24. For all the campy craziness of Feud its message is one about the wrong people being mad at each other--a formulation with bottomless appeal and no end of examples.
  25. Inconvenient as that is, and fear takes many forms here, the first three episodes of Hap and Leonard sucked me in almost as easily as Trudy pulls Hap.
  26. A series that is improving with age.
  27. After only one episode it's clear that the more we learn about each of them, the more we will want to know.
  28. The new Killing appears to have taken a sharp turn from the kind of emotional life that enriched the last season, with its drama of a disappeared daughter. In its portrait of family grief, beautifully nuanced to the end, the series landed a dramatic punch more potent than that of the key question, "Who killed Rosie?" Itself a mystery of considerable power, and one that the latest chapter of The Killing will have to go some way to equal.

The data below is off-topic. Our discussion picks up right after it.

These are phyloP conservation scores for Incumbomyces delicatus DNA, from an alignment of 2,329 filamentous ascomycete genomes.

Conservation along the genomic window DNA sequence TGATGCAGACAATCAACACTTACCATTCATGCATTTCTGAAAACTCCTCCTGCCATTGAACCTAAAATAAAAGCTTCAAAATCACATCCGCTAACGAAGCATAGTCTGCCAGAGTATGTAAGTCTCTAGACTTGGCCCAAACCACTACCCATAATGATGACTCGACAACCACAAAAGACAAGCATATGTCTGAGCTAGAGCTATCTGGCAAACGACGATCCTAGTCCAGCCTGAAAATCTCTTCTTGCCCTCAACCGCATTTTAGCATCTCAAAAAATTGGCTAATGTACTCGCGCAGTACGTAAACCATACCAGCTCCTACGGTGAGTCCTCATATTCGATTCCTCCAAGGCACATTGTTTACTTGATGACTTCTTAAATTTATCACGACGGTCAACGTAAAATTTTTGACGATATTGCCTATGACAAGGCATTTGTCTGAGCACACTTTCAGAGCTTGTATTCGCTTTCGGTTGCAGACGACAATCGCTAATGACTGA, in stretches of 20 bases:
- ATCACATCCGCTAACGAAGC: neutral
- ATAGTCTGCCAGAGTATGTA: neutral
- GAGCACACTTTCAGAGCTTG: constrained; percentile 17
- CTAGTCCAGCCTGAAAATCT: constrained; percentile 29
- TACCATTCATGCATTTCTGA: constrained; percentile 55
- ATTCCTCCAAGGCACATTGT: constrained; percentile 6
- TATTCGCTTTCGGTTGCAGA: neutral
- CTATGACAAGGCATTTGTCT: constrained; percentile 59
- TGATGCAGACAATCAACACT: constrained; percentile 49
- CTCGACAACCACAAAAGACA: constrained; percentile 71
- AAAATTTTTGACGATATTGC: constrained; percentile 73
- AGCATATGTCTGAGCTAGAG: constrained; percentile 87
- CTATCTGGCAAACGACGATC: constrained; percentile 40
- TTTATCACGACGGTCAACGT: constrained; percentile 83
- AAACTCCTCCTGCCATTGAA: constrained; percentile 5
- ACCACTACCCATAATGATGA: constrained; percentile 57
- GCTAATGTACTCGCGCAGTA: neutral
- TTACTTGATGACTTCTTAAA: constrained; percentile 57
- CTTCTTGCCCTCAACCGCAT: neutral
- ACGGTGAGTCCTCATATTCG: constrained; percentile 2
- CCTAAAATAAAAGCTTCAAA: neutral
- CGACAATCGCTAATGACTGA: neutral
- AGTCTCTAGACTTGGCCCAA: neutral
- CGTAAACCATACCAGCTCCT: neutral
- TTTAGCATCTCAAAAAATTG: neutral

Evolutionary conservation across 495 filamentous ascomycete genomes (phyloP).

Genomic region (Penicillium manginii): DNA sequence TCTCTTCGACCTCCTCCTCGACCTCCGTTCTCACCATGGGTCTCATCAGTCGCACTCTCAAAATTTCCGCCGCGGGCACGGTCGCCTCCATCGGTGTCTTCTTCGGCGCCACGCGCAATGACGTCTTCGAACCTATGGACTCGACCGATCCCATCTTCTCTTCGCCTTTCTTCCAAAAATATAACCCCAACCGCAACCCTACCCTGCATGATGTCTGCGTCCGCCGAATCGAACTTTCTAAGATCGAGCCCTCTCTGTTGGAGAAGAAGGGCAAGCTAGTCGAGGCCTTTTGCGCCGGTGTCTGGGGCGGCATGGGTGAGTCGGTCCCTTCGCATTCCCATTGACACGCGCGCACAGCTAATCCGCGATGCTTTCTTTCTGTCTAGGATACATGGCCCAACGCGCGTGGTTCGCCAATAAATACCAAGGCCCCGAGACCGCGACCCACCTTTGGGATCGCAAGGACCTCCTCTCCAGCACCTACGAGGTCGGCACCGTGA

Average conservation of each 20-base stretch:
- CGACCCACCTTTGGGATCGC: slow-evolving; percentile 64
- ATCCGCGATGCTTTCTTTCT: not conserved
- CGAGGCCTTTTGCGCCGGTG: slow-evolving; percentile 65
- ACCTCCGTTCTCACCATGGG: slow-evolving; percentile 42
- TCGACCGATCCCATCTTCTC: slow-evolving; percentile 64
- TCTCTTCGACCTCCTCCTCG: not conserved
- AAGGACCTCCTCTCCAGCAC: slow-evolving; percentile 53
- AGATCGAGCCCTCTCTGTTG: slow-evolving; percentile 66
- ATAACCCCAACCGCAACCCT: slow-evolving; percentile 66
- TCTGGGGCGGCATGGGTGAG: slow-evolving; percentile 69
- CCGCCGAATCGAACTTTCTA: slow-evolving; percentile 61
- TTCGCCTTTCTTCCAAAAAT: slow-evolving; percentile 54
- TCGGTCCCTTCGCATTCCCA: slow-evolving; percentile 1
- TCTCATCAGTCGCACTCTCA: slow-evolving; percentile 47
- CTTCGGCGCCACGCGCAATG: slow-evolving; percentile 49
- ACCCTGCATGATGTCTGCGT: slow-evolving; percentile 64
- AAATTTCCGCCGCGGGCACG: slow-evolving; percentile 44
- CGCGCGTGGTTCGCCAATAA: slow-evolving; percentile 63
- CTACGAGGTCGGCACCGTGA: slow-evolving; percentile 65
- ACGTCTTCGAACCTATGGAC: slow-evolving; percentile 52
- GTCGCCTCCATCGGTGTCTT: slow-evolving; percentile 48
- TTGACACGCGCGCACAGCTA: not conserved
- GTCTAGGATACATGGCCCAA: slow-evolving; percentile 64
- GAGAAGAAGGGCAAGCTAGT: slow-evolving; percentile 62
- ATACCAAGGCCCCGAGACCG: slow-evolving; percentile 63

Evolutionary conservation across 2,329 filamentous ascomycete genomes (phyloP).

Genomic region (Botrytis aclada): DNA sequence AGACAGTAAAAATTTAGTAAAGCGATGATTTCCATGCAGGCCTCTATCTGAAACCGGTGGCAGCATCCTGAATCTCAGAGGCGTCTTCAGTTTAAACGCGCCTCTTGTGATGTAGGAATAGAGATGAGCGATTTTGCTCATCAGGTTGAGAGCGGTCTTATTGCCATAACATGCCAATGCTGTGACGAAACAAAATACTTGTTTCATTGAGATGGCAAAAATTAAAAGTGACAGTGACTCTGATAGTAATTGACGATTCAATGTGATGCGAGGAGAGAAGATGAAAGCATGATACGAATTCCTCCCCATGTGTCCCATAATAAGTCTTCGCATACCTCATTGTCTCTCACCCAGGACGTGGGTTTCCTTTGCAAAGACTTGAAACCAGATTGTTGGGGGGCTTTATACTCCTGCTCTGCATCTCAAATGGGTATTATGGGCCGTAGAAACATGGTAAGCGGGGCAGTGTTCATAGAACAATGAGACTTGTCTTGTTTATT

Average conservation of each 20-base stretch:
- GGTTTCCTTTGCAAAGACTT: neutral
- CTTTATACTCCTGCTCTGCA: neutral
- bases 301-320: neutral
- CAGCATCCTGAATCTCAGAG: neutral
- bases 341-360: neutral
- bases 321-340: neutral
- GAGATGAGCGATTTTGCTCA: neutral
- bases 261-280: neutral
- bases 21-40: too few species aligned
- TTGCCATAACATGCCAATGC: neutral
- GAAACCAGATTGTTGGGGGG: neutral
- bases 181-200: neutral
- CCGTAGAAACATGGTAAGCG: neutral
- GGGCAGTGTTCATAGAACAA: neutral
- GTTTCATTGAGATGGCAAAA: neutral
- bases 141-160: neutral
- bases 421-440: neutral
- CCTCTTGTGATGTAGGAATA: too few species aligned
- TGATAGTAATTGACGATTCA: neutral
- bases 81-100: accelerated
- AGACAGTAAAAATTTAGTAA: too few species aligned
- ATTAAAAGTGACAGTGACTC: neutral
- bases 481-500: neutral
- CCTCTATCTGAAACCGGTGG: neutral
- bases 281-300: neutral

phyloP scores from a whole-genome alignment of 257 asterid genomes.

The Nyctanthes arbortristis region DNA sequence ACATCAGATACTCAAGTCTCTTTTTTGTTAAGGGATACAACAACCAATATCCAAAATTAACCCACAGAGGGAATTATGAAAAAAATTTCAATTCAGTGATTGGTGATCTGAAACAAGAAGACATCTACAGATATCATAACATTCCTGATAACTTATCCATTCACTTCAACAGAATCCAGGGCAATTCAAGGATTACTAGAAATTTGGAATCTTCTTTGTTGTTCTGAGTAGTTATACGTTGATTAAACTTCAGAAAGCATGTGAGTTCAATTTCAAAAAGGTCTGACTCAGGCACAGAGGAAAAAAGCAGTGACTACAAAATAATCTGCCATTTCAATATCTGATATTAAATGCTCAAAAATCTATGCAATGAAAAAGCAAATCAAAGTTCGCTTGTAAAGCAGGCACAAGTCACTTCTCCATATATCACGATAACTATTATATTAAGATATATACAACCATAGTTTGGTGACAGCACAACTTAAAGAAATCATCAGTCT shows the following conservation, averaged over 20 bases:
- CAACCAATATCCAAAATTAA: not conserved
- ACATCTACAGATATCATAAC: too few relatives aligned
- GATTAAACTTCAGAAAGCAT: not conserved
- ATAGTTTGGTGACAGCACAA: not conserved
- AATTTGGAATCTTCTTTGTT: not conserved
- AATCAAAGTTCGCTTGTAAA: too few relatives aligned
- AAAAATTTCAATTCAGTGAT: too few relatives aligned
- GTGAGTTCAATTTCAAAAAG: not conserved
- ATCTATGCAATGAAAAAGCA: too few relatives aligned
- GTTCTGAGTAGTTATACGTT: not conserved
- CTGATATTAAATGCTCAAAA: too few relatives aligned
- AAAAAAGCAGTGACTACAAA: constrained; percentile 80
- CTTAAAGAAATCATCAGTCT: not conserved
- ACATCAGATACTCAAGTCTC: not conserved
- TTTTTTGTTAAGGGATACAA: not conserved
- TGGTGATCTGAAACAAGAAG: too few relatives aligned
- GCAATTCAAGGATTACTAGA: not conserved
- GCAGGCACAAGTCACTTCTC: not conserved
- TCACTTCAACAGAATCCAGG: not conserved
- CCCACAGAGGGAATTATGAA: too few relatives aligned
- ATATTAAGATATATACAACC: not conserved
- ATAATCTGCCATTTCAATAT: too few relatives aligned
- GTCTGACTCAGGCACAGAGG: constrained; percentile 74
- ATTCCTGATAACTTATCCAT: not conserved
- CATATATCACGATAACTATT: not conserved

29. The plots are complex enough to sustain mystery, and if the mean streets of Toronto aren’t all that scary, this is a good thing for a show that is trying not to shock, but to entertain.
  30. The show's astringent tone, its excursions into low comedy--scenes like the one where everybody trying to diaper the baby ends up throwing up on her, and similarly stomach-churning fun--all work to counter the sentimentality of themes like this one. They work only in part here, and in this case that's all to the good. The show is meant to be a comedy, and it is--a smart and witty one--but there's no missing, either, under all that grotesquerie, its hard-core sweetness.